Dawkins really is very good with science. Organising his thoughts elegantly and making compelling arguments based on facts. If only he realised that to make statements about anything else, the same level of research and care must be taken to avoid looking like an old irrelevant ignoramus.

  10. 10
    Pitchguest

    Give it a rest, Alex. Dawkins doesn’t need to conform to your standards. Just accept that he did apologise and be content with that.

  11. 11
    Al Dente

    For once Dawkins attempted to apologize for saying something harmful to others. His attempt was close but missed for the reasons Alex explained above. Maybe, just maybe, Dawkins is beginning to realize his opinions are not facts and other people can hold different opinions for valid reasons.

  12. 12
    infiniteartsupplies

    You seem to have an obsession with Richard Dawkins, Alex. He was groped as a schoolboy and got over it. And so should you. You are young and smart and I look forward to better, more incisive posts from you which say something meaningful to the wider atheist/skeptic community. So, please, stop pc-attention-whoring as a newbie on ftb. You don’t need it. Sorry. Ban me if you want.

    We already have PZ.

  13. 13
    Alex Gabriel

    @infiniteartsupplies (#9)

    Read this blog, or don’t. I don’t mind. But you don’t get to tell me what (not) to write about.

    You don’t get to tell me (or any victim of assault) to ‘get over it’, if that’s what you meant; or to get over Dawkins’ comments.

    You don’t get to tell me I’m obsessed with him because I’ve criticised him in several blog posts.

    You don’t get to tell me my posts aren’t meaningful; if that’s what you think, you’re welcome to it, but I don’t give a fuck.

    You don’t accuse me of mere attention-seeking (particularly when I address that in this very post), especially in misogynistic language.

    So yes: I want.

  14. 14
    Edward Gemmer

    I think the issue is the way you present on this. It kind of comes out as obsessing about Richard Dawkins character, instead of tackling the actual issues presented. It is perfectly fine to use his comments as a jumping off point for substantive discussion, but this attempt to make it all about his psyche just seems kind of weird.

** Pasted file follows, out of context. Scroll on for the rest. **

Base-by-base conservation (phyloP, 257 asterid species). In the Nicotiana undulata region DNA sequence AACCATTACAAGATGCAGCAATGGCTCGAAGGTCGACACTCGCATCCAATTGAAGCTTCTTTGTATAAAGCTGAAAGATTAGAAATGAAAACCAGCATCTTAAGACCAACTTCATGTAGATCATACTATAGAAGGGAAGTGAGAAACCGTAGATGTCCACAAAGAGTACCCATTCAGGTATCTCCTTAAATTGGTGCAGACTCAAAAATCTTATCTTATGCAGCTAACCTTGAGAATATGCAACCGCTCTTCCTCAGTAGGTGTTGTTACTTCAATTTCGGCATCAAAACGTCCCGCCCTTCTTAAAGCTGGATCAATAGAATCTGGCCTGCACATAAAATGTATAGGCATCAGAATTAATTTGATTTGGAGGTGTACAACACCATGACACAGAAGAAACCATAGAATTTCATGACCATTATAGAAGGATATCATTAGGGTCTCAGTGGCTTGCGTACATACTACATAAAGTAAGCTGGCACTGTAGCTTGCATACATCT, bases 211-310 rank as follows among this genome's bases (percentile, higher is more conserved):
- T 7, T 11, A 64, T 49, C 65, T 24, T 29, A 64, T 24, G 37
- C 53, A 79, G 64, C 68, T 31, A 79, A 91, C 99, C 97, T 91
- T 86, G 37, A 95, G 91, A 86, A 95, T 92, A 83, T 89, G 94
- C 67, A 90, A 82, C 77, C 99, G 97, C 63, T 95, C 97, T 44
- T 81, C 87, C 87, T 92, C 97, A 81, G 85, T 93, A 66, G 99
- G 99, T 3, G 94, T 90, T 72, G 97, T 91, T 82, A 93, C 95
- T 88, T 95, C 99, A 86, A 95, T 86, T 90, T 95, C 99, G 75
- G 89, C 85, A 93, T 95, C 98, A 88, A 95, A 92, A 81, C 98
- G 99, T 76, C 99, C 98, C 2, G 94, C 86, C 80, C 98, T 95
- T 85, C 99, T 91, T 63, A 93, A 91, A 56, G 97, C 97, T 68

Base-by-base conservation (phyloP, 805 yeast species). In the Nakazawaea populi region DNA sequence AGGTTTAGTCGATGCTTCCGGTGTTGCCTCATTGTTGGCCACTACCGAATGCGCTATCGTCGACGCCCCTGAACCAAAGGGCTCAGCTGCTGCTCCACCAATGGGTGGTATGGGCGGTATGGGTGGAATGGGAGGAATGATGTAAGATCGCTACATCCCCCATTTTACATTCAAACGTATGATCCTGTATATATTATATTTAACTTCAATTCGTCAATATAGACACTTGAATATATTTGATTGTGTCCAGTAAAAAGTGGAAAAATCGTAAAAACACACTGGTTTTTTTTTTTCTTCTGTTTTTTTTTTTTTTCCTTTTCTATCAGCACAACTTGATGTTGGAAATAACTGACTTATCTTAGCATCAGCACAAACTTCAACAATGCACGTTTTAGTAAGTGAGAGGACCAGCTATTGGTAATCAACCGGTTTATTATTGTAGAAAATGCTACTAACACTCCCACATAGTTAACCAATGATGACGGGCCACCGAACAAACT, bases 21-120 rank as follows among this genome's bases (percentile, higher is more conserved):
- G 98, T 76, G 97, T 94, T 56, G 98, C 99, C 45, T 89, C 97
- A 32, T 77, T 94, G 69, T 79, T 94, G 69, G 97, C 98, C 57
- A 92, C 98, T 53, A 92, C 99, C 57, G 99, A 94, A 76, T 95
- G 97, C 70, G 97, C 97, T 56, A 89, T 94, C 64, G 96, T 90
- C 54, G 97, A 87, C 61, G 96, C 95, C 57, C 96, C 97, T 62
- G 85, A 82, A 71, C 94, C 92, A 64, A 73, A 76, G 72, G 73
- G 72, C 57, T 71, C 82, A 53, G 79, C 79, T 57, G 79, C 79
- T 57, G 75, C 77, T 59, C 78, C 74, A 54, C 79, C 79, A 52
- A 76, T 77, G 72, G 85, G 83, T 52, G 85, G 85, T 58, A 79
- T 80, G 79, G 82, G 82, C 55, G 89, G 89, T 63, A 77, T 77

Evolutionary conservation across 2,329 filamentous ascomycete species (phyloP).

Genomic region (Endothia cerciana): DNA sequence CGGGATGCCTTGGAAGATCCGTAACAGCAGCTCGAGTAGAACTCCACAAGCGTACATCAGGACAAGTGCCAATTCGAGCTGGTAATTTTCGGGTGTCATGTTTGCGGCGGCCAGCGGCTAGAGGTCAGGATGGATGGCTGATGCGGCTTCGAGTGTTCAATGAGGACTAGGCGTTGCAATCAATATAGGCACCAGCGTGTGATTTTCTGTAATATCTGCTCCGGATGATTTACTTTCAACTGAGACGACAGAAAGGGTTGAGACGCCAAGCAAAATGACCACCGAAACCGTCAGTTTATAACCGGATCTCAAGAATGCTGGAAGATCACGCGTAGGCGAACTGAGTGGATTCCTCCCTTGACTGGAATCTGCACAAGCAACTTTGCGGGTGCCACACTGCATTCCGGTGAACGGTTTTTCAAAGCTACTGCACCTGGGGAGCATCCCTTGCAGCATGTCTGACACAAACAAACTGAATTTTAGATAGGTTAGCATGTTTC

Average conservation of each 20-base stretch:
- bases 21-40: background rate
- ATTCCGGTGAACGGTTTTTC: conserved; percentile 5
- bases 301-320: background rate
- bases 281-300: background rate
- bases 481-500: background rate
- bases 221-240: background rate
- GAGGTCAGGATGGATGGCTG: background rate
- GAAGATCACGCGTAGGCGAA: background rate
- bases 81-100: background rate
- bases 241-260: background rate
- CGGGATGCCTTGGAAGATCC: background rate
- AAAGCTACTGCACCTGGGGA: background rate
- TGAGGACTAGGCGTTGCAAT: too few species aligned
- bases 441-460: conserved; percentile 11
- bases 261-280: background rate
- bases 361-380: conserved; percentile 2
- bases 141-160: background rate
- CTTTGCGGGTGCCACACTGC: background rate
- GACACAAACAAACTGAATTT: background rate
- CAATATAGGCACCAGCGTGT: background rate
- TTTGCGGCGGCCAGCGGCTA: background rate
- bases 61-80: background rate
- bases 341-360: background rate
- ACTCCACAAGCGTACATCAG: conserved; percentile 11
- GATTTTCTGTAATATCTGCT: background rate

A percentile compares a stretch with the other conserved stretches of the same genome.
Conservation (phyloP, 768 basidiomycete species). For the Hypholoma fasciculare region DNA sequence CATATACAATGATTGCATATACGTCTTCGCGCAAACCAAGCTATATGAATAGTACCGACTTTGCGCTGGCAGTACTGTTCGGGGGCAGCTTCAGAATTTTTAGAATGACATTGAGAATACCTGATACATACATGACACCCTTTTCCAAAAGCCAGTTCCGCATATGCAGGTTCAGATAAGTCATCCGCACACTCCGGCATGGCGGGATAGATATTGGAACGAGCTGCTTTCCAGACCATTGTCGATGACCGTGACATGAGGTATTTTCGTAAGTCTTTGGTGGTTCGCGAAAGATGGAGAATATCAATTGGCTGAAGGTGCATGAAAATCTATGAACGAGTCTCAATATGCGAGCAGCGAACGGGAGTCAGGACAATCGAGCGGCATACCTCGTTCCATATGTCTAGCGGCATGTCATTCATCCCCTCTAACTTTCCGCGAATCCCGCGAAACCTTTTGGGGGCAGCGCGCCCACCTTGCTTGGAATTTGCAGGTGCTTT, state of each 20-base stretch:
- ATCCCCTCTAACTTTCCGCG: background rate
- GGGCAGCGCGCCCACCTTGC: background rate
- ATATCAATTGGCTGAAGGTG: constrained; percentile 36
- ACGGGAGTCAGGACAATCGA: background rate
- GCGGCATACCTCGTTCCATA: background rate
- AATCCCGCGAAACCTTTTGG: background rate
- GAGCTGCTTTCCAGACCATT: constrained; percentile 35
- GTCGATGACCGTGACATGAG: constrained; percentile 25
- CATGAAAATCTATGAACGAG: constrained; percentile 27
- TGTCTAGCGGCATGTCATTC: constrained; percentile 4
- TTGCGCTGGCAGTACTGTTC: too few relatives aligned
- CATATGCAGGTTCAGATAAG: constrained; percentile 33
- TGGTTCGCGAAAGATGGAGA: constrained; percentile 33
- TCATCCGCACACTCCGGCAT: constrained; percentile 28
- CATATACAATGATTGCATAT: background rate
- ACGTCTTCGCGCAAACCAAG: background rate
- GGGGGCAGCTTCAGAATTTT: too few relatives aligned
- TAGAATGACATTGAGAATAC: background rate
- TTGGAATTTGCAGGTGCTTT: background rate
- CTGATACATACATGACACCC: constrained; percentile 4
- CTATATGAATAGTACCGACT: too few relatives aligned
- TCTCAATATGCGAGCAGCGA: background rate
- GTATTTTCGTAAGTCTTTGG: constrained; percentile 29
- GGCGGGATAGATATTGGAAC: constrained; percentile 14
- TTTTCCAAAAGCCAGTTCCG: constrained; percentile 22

15. 15
    steve oberski

    I don’t think that it necessarily follows from Dawkins comment what should I have said about my own thirty seconds of nastiness back in the 1950s? that he implies that no one else can claim they suffered more damage than Dawkins did from 30 seconds of molestation.

    I think he is referring to his own specific case and is not generalizing to other cases.

    I agree that it is indeed his job to make himself understood but I think we are reaching the point where it would take super human literary powers to craft a response that would pass unscathed through the gauntlet of eagle eyed reviewers.

  16. 16
    Alex Gabriel

    @steve oberski (#12)

    Note, as I say, the reaction he says would be justified if he had claimed to be seriously upset by the incident. It follows that he thinks that would be justified for anyone else who said that about such an incident.

  17. 17
    frankb

    think the issue is the way you present on this. It kind of comes out as obsessing about Richard Dawkins

    I believe this is called tone trolling. The usual answer for this, “Your concern has been noted.”

    I should also point out that Dawkins has made a number of statements about this over the years and in different venues. Alex has writen one short blog entry and he is the one obsessed?

  18. 18
    Alex Gabriel

    Three medium ones, actually – but nonetheless.

  19. 19
    Edward Gemmer

    I should also point out that Dawkins has made a number of statements about this over the years and in different venues. Alex has writen one short blog entry and he is the one obsessed?

    A better way to put it is that the articles suggest that the real problem isn’t child abuse, but rather how Richard Dawkins feels about child abuse. Which is silly.

  20. 20
    scimaths

    Jafafa Hots

    but it read to me as simply a restatement of what he’d said, as if we simply didn’t understand him – whereas it’s he who doesn’t understand the criticism.

    This is exactly it. He misunderstands – and misrepresents the criticism. He is still not listening or genuinely engaging with those who know what they’re talking about here.

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    […] becomes relevant. In recent bouts of antipathy toward him, those of us who criticised Richard Dawkins were described at times as nobodies seeking attention, trying to manufacture drama or rebuking him […]

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    Terms of engagement: why the Dawkins-Benson pact is meaningful » Godlessness in Theory

    […] pedophilia is bad. Violent pedophilia is worse’, he’d tweeted, an idea I blogged about last year. ‘Date rape is bad. Stranger rape at knifepoint is worse’, he added, which Ashley Miller has […]